National study reports increase in student voting rates

Aside from having high voting rates in 2018, Chapman is recognized as a Voter Friendly Campus. EMMA REITH Art Director

College students nationally are becoming a driving force in elections, as more students went out to vote in the 2018 midterm elections than their 2014 counterparts. Chapman students are among that force, as reported by the National Study of Learning, Voting, and Engagement (NSLVE).

The voting rate in 2014 was 14.7 percent compared to 44.2 percent in the 2018 midterm elections. The rise of student voter turnout can be attributed to young people fighting back against the Trump administration, according to Max Lopez, the president of Chapman Democrats.

“They are running for office, protesting. We have Parkland, the Greta Thunberg movement,” Lopez said. “Young people can make a movement and be leaders of movements.”

Taylor Duncker, president of Chapman Republicans, did not respond to requests for comment. While some states in the U.S. are hindering the college student vote with strict out-of-state voting laws, colleges and universities are encouraging political engagement.

“More and more of the policy from the government and administration is going to affect all students. It doesn’t really matter which side or party you are in, these decisions will affect you,” said Shishei Tsang, a program coordinator for Student Engagement. “It’s really important for our students to get engaged as early as possible to stay informed and be part of the decision making process.”

In the NSLVE report, the national voting rate for all institutions was 39.1 percent. Chapman was placed higher than the national average voting rate for universities. Due to Civic Engagement’s tabling and methods of making registration more accessible, the events contributed to more student voters, said Cydney Hansen, a civic engagement assistant. Aside from having high voting rates in 2018, Chapman is recognized as a Voter Friendly Campus, due to its commitment to engaging students in the voting process.

During 2018, Civic Engagement did various activities throughout the year to get students out to polling places. Some of the events include Life of the Parties, intended to provide information about political party platforms and stances on issues, as well as So You Think You Can Vote?, an event designed to inform students about registration and what to expect in terms of barriers. TurboVote is an online platforms that assists in voter registration and sends out election reminders. Currently, 1,317 Chapman students are registered on TurboVote and 938 students have requested registration assistance, according to Tsang.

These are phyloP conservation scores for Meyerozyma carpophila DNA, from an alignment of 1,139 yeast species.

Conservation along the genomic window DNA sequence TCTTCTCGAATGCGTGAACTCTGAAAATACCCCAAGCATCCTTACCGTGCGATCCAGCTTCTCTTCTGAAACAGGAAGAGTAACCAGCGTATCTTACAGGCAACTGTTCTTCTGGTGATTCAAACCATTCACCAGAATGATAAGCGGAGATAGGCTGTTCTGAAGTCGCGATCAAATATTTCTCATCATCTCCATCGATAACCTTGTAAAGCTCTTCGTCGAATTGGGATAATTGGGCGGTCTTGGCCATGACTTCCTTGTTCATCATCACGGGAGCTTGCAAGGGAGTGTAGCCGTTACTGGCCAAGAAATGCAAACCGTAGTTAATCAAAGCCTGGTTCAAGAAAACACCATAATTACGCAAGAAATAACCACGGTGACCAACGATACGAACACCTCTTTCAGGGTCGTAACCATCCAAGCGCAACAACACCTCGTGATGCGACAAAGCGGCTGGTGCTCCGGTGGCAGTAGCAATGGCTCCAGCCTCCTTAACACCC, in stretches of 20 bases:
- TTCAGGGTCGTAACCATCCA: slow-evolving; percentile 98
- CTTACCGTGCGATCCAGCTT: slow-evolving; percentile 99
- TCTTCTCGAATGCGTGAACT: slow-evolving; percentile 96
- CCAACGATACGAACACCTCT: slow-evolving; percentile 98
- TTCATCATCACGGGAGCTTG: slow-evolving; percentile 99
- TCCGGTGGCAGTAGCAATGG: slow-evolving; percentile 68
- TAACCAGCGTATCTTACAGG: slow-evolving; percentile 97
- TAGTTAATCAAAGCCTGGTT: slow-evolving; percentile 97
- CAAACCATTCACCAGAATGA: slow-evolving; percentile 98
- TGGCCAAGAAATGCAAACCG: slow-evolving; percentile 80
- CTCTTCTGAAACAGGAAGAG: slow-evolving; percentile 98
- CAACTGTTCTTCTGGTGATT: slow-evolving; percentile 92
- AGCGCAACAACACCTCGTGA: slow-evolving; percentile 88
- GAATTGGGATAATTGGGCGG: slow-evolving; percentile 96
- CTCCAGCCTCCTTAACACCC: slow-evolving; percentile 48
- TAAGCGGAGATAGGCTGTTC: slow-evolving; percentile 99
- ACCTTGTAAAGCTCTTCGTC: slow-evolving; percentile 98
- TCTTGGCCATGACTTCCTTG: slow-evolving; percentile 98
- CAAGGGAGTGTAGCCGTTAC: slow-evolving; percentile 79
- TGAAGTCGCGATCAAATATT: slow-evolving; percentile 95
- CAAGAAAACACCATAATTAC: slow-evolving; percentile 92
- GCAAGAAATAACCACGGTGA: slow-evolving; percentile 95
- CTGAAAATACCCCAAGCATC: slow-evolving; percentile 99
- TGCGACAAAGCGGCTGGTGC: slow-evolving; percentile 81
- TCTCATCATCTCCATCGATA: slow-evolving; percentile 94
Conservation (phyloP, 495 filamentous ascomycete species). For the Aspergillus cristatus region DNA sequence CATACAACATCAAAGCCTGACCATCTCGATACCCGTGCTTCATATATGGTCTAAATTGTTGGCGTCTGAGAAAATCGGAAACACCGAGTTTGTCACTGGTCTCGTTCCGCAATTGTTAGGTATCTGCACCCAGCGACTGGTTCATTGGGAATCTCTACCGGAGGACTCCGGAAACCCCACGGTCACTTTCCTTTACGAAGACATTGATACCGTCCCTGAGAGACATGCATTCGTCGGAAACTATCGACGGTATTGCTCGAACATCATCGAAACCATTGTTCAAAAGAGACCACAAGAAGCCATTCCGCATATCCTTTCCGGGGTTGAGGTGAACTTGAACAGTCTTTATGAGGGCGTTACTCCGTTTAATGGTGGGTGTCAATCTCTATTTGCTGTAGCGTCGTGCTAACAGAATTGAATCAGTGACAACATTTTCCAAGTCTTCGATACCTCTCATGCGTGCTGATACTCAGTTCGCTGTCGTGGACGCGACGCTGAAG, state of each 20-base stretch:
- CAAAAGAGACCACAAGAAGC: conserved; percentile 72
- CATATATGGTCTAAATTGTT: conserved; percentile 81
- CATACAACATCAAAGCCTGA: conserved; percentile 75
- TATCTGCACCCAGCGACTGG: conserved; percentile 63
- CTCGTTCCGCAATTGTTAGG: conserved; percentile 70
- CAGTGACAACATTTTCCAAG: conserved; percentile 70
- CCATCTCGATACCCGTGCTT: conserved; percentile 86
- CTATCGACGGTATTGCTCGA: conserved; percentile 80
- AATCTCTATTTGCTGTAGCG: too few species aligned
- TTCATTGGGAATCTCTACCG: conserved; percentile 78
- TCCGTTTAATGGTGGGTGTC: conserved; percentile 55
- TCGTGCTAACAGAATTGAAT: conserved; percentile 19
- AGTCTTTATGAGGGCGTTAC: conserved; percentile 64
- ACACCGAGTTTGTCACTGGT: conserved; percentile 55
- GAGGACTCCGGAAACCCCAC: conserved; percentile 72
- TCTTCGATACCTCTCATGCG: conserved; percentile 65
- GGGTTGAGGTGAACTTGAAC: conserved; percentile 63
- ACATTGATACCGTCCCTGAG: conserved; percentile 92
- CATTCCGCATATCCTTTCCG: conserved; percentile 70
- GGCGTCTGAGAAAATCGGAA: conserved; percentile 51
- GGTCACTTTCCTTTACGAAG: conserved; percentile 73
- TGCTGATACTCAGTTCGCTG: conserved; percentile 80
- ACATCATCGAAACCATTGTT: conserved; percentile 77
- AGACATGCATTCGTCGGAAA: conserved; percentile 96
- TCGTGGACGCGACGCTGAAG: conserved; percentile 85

Other efforts by Civic Engagement include voter engagement tabling, debate screenings, the Deliberative Dialogue Series — which provided an opportunity for students to learn more about political issues — and partnering with Orange County Registrar of Voters for tabling. Political groups on campus are also working to encourage voter turnout. Chapman Democrats have helped their members during elections to learn how to research ballots and propositions while discussing each.

The club reviews the Orange County ballot as well as statewide initiatives. Rock the Vote, a voter registration drive, has also been conducted by Chapman Democrats, said Lopez. On Oct. 29, the Civic Engagement tabled in the Attallah Piazza along with the Orange County Registrar of Voters. The table had information about the new vote centers that will be implemented in the upcoming elections. The new way to vote includes nearly 200 vote centers in which anyone can vote. For example, a resident of Anaheim will be available to vote in Orange or any other city in the county. Voters will also be able to vote 10 days before the election, including weekends and on Election Day. All voters will also receive a vote-by-mail ballot.

Chapman has continued its efforts of being a Voter Friendly Campus by submitting a request to be a voting center in the 2020 election, hoping to make voting more convenient for students. “It would be beneficial because there would be no barriers to go to a voting center, such as time, transportation or work,” Tsang said.